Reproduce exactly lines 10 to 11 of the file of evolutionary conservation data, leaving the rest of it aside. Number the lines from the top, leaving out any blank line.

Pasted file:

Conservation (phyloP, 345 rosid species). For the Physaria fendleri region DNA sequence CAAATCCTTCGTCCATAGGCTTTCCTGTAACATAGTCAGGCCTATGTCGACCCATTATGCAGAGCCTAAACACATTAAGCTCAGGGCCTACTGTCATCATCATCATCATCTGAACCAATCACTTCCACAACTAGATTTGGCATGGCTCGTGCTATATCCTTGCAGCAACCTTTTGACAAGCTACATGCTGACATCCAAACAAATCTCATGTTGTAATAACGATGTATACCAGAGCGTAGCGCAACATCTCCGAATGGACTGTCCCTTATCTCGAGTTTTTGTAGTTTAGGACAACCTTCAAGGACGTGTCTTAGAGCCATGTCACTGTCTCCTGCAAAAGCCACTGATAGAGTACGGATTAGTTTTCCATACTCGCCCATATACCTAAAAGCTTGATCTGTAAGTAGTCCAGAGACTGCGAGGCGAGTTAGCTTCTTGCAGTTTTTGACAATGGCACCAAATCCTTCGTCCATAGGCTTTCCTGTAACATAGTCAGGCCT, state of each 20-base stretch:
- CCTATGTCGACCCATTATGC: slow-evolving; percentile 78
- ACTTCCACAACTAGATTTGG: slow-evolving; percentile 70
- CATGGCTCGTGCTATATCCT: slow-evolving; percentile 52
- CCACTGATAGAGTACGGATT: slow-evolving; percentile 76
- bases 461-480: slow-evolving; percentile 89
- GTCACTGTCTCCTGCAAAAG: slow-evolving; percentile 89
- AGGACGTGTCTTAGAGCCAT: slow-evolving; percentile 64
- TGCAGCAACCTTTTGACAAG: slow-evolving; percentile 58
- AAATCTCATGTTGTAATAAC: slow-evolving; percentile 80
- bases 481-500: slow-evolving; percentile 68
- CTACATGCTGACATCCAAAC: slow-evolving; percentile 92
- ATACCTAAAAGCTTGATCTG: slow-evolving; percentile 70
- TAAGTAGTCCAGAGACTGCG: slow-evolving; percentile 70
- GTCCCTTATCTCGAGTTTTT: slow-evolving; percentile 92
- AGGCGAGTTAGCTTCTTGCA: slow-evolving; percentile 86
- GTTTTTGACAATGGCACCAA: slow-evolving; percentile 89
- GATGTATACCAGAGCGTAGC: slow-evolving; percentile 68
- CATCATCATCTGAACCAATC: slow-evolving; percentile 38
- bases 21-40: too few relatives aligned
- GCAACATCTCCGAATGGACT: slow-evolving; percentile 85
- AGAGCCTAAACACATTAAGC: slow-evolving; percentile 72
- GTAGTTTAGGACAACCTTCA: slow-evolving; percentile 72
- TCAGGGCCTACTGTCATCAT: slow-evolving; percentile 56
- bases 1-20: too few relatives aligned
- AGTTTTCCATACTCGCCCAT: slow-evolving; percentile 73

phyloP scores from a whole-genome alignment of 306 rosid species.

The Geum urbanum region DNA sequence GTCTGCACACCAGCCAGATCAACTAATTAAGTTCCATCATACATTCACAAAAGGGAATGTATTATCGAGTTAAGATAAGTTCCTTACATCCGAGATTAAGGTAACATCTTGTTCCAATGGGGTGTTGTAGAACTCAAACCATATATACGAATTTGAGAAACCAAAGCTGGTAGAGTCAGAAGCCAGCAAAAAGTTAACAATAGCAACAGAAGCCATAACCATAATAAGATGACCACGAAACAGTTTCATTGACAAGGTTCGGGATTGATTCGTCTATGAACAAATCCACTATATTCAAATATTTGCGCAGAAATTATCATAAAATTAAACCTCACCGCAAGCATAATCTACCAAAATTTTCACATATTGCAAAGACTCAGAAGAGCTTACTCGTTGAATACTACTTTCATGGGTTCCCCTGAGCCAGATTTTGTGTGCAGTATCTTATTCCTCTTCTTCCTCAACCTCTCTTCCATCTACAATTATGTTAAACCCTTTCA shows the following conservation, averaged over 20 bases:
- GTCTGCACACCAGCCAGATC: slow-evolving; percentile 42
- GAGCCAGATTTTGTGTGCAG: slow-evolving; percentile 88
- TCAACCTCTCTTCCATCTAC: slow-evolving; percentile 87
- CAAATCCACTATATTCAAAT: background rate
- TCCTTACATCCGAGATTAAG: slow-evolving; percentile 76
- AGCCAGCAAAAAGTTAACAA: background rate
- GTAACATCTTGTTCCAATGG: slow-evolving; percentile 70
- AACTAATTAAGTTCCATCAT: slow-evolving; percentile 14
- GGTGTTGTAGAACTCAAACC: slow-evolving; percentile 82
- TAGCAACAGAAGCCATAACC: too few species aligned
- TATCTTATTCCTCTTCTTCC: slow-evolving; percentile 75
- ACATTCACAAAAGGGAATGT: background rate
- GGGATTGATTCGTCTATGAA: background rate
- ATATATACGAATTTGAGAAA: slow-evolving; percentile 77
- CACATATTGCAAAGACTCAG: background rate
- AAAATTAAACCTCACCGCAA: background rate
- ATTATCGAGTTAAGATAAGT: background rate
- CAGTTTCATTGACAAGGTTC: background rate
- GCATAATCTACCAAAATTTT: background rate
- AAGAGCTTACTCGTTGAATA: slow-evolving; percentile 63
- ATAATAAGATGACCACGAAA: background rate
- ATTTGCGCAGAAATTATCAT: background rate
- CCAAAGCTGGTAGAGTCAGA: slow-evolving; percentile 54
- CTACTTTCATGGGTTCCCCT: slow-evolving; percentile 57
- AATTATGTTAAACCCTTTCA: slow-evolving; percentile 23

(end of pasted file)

- AAATCTCATGTTGTAATAAC: slow-evolving; percentile 80
- bases 481-500: slow-evolving; percentile 68